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Gerald Grosvenor, 6th Duke of Westminster (1951 - 2016)

dukeWestimisterMajor-General Gerald Cavendish Grosvenor, 6th Duke of Westminster, KG, CB, CVO, OBE, TD, CD, DL (22 December 1951 – 9 August 2016) was a British landowner, businessman and Territorial Army general.

He was the son of Robert George Grosvenor, 5th Duke of Westminster and The Hon. Viola Maud Lyttelton. He was Chairman of the property company Grosvenor Group. The Prince of Wales and Duchess of Cornwall are "deeply shocked and greatly saddened" by the sudden death of their friend.

Grosvenor was educated at Harrow School and the Royal Military Academy Sandhurst. In 2005, he became Chancellor of the University of Chester.

Via Grosvenor Estates, the Duke was the richest property developer in the United Kingdom and one of the country's largest landowners, with vast estates in Oxford, Cheshire and Scotland, as well as large areas of Mayfair and Belgravia in Central London, Liverpool City Centre, and elsewhere in Europe.

According to the Sunday Times Rich List 2016, the Duke was worth £9.35 billion (c. US$13 billion), placing him sixth in the list and making him the third-richest British national. However, he lost around US$1 billion due to the United Kingdom's decision to leave the European Union in June 2016.

The Grosvenor family's first development was in Mayfair, central London, in the early 18th century, the second big development came around 100 years later and was another exclusive part of London - Belgravia developed by the family after the end of Napoleonic Wars and the conversion of Buckingham Palace - which is just one mile east. After developing the two parts of central London, the family business expanded.

During the second half of the 20th century, the business expanded into the Americas and developed Annacis Island and Vancouver in Canada in the 1950s. The family business started developing in Australia in the 1960s.

They then moved to Asia in the early 1990s and continental Europe just before the millennium. In April 2000, the firm moved into new London officers and the business was headed by Gerald Cavendish Grosvenor, who was Chairman of the Trustees.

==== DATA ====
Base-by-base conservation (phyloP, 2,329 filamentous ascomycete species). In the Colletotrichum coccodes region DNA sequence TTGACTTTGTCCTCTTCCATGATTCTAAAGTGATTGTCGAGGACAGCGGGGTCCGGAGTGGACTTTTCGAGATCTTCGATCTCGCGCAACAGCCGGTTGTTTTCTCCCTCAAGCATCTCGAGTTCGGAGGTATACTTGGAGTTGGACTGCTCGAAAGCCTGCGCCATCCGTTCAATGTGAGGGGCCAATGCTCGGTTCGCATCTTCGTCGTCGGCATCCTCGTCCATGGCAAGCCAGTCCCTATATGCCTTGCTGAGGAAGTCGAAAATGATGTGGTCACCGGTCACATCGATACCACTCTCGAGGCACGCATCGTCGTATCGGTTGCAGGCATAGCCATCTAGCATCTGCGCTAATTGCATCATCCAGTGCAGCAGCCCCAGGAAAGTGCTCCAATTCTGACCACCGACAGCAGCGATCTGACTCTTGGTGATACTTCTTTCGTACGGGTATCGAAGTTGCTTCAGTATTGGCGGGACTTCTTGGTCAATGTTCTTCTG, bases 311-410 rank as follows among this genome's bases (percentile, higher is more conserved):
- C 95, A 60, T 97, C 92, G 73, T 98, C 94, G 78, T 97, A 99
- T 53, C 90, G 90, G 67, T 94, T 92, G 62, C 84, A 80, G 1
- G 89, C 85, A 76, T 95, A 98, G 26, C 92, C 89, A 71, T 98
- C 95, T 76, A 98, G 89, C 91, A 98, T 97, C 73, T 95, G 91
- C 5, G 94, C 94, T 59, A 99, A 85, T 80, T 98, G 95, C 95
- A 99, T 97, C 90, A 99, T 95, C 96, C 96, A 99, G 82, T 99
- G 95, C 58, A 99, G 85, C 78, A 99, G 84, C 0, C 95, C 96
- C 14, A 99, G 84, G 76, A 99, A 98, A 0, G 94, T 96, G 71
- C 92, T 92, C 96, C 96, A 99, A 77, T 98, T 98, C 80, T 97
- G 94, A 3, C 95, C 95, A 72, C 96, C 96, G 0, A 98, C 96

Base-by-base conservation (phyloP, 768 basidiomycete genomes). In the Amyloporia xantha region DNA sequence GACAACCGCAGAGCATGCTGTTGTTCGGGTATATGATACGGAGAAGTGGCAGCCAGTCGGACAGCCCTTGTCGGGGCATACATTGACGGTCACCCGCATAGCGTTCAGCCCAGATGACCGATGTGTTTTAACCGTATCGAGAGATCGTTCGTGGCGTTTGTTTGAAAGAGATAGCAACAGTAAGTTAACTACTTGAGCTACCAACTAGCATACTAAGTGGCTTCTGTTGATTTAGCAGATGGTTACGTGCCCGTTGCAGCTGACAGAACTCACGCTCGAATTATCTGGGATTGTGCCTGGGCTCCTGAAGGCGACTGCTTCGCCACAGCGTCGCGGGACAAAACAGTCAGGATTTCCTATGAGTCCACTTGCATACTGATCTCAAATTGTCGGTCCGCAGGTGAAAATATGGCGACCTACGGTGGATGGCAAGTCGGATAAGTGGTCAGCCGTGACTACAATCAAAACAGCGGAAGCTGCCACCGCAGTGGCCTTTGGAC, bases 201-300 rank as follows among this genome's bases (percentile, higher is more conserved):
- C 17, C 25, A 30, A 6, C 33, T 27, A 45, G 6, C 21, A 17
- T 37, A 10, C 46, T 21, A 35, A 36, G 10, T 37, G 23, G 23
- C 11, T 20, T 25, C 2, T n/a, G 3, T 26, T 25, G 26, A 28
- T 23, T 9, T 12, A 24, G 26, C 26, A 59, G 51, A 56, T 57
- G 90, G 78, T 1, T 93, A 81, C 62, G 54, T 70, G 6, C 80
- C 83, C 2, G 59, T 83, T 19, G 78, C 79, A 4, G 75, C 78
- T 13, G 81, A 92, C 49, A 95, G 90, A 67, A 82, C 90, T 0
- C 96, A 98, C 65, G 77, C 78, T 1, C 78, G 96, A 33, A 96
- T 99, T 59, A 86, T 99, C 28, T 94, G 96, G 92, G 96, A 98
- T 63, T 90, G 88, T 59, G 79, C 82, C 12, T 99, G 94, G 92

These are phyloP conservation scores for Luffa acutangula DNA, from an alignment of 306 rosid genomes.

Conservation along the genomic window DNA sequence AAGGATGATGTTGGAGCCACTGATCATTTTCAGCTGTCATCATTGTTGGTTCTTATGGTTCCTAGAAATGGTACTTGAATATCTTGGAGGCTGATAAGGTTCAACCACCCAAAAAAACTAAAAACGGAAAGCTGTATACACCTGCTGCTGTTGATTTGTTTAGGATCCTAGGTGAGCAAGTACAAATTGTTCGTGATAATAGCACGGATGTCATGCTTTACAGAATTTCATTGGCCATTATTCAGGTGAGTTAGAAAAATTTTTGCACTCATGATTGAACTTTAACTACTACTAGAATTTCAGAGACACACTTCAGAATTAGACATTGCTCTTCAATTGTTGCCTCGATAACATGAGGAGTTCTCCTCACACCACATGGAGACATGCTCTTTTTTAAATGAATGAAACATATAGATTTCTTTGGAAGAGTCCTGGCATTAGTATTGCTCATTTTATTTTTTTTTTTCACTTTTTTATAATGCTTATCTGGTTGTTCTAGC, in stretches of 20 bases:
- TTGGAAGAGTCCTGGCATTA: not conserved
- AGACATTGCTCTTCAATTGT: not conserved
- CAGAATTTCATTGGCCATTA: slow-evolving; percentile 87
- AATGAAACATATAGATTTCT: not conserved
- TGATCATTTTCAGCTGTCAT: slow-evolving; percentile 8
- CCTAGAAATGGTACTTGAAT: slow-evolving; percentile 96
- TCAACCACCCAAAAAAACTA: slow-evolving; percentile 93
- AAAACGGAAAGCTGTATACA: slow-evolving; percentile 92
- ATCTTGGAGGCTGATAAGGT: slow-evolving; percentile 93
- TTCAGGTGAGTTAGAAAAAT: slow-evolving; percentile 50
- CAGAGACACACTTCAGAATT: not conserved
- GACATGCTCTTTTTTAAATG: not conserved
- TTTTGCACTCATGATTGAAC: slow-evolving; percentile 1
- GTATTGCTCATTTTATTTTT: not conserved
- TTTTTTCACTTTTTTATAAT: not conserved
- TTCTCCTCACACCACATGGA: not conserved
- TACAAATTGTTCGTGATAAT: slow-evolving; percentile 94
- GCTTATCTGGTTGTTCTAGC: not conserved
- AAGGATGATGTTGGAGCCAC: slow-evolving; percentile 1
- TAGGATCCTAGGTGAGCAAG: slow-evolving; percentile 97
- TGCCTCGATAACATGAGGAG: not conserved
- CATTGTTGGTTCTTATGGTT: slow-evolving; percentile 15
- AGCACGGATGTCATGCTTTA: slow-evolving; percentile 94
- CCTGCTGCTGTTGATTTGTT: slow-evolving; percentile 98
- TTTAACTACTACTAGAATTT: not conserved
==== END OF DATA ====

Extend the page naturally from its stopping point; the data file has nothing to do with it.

Grosvenor owned La Garganta is in the Castilla La Mancha region of central southern Spain. It became part of the Grosvenor Estate in 2001, since which time it has been awarded the Bellaeuropa Award for excellence in environmental management.

The landscape ranges in altitude from 585 metres to 1,266 metres above sea level and with a richly diverse flora and fauna. La Garganta is one a few places in Europe where a number of rare species are to be found, including the Lynx and the Spanish Imperial Eagle.

The principal economic activity is agriculture with groves of around 19,000 Olive trees, some 3,700 acres under cereal production, and 34,000 Evergreen Oak trees, the bark of which is harvested commercially to make cork.

The Duke's Reay Forest Estate in North West Sutherland, consists of two distinct areas, Kylestrome and Lochmore. Known for its wild and remote beauty, this part of Scotland is recognised as an area of outstanding natural beauty and is home to the famous peaks of Ben Stack, Arkle and Foinaven. The landscape lends itself to the development of the generation of green energy through flow of water hydro electric schemes. The earliest turbine was installed in the 1920s.

The Eaton Estate is home to villages and fertile farmland just outside the city of Chester. The estate includes the thriving villages of Aldford, Eccleston and Saighton. It contains some 450 homes, farms and businesses, six schools and over 10,000 acres of high quality agricultural land in Cheshire, North West England. At its heart sits Eaton Hall, the Duke of Westminster and the Grosvenor family's home.